I moved from gVim to Atom as a cross-platform text editor a few years ago, have just learned that they are "sunsetting" the editor. I am a big fan of VSCode and Visual Studio in general, XCode on MacOS but these are more fully-featured IDE's. What text editors will run on Windows, Linux and MacOS that offered the same flexibility as Atom? Seeking recommendations before I just go back to GTK+Vim and die a little inside. More info on the sunset for Atom 😢 https://github.blog/2022-06-08-sunsetting-atom/
@hackerfantastic there's Sublime Text, which used to be very popular before (i guess) VS Code took over. it's much more of a text editor than an IDE, but i found some features lacking, like LaTeX support.
@wednesday the problem with Sublime is that it's a payware application and I preferred Atom over Sublime. It's not a goto choice of editor for me, I should specify that I need an open-source editor.
@hackerfantastic If you are okey with freemium sublime. (I miss having access to source code but app is build solid and no monthly payment needed)
@anant I definitely cannot use sublime, it needs to be open-source and I just can't bring myself to pay for such a simple thing - I only really need something for notepad.exe and Textedit replacement that isn't ImHex.
@hackerfantastic In that case my suggestion would be to use vscode may be vscodium with minimal plugins in it as your base text editor. Visual studio / Xcode can still handle complex setups.
@hackerfantastic vscode without extensions is just a text editor tho
I’m surprised that doesn’t scratch the itch
@xyhhx I love VSCode and it definitely hits the spot for many purposes, but for just simple note taking and general editing of a text file, it's not my first choice - have been using Atom for that purpose.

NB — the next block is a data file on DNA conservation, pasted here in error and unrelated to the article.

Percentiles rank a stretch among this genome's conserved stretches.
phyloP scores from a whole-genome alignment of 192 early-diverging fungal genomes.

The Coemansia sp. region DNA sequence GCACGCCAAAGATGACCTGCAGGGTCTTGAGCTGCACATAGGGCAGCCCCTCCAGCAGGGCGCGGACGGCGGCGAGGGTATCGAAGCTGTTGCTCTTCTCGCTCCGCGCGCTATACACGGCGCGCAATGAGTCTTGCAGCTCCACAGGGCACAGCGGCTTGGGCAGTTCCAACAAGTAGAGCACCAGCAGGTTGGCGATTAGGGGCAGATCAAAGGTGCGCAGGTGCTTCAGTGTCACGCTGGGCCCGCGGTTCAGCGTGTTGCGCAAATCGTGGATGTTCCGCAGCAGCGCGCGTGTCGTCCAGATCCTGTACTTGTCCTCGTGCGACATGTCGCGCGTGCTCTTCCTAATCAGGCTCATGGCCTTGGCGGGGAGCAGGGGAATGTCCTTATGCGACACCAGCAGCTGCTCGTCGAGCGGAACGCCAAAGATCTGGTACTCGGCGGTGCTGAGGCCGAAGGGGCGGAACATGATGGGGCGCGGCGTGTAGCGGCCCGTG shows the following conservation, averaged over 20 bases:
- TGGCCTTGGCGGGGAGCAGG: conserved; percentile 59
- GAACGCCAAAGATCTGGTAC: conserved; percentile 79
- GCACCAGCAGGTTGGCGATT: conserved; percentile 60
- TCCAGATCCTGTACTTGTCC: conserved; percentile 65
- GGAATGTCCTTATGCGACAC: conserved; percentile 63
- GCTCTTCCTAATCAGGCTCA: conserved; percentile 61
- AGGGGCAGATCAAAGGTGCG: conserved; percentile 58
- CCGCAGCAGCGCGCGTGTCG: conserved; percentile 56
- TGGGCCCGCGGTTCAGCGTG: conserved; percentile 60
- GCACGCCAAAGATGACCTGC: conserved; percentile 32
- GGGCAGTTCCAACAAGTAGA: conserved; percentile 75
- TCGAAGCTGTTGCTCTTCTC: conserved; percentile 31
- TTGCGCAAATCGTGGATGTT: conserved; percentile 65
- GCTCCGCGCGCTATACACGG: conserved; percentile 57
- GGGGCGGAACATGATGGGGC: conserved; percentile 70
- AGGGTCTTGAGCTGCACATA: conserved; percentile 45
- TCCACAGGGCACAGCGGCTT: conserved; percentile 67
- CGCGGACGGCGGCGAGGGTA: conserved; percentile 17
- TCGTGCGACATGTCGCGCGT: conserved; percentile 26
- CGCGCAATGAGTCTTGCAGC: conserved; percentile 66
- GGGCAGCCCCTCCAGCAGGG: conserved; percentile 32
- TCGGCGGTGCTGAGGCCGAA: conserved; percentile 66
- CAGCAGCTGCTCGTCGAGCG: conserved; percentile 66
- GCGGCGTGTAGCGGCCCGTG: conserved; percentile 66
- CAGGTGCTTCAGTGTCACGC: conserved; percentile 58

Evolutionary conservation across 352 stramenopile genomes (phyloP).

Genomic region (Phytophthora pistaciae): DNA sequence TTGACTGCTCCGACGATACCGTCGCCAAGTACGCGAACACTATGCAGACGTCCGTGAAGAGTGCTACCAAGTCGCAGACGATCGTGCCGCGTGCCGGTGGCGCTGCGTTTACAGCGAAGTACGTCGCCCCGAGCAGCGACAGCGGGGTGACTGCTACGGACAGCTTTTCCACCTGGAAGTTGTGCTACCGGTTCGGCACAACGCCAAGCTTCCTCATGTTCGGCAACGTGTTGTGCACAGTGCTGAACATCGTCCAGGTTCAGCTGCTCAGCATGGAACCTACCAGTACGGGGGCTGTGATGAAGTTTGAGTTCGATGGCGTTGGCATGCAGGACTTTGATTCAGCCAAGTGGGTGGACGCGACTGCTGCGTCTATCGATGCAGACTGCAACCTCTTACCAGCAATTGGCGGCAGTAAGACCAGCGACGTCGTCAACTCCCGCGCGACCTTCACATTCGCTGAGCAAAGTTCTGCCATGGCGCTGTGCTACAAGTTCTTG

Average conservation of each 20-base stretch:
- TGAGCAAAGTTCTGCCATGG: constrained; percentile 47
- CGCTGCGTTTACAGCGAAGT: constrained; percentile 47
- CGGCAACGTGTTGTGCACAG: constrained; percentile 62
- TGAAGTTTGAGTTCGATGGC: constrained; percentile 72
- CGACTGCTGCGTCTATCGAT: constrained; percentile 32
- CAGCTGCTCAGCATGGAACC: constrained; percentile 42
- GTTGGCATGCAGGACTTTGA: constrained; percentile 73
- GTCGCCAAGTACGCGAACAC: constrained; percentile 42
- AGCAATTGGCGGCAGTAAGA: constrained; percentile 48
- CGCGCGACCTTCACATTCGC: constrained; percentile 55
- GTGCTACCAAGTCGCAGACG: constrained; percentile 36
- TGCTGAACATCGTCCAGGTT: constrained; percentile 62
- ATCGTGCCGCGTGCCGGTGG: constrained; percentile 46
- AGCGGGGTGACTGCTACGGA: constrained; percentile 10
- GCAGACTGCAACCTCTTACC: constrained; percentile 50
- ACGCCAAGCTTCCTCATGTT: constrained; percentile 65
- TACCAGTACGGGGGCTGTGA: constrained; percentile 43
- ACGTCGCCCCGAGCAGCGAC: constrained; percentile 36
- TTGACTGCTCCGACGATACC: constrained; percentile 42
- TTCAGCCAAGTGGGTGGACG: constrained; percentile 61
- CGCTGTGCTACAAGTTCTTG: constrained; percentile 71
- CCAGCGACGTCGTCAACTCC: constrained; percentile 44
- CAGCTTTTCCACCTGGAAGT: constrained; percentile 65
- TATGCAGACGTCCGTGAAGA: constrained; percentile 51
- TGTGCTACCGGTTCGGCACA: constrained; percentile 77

@hackerfantastic Please don't hate me, but if you are into Operating Systems you can also try Emacs 😂
@amarkulo but it is not open-source 😢 I should have specified that open-source or free software (GNU)/no-shareware is a requirement for it to be considered.
@hackerfantastic Yeah, the moment Microsoft bought GitHub it was clear that Atom was doomed. I hate relying on anything from Microsoft, but vscode is somehow attracting all the top tooling, so I've been trying to use it when I can. Still using vim like 90% of the time though. I also often find myself editing a file with vim from the vscode terminal. 🙃
@deanpierce that makes sense as to why it was sunset, disappointing because VSCode is awesome but it can really be a resource hog on low-cost SBC and when you have many VM machines open it isn't nice to have to load additional bloat when you just want to edit a flat text file.
@hackerfantastic +1 for Sublime Text (but for coding and code reviews I personally use vim or VS Code)
@raptor Vim and VS Code are the path I will be taking, I just hoped there was something !Sublime to replace Atom available. What a shame that they are sunsetting the editor.
@x30n @hackerfantastic thanks for the hint! Never been an Emacs guy myself, but @anticomputer’s posts on Emacs never fail to amaze me. He does some ninja shit indeed. Tempted to try it but I feel like I’m too old for a change as big as this one 😅 (/me refrains from posting obligatory #xkcd comic on editors)
I’ve used emacs for a long time, so it’s definitely my go to as far as muscle memory, but Doom seems like it would be a pretty good starter pack coming from vim. Especially if you’re looking for something that looks nice and has a bunch of things like LSP already working out of the box
@hackerfantastic It's a +1 from me for VS Code too. You can run it lean if necessary. But I have it open all day long, with many plugins and it is as swift to open files as Notepad++ (slower from a standing start of course). Definitely one of the best products ever to come from Redmond.
Nothing open source and cross platform comes close, IMHO (other than Atom). But for something completely different, you could try SciTE?
@hackerfantastic VSCode is really not that have - and is incredible “our of the box” - but I prefer Vim, and have switched to NeoVIM. It’s not GUI but incredibly lean with its builtin Lua support
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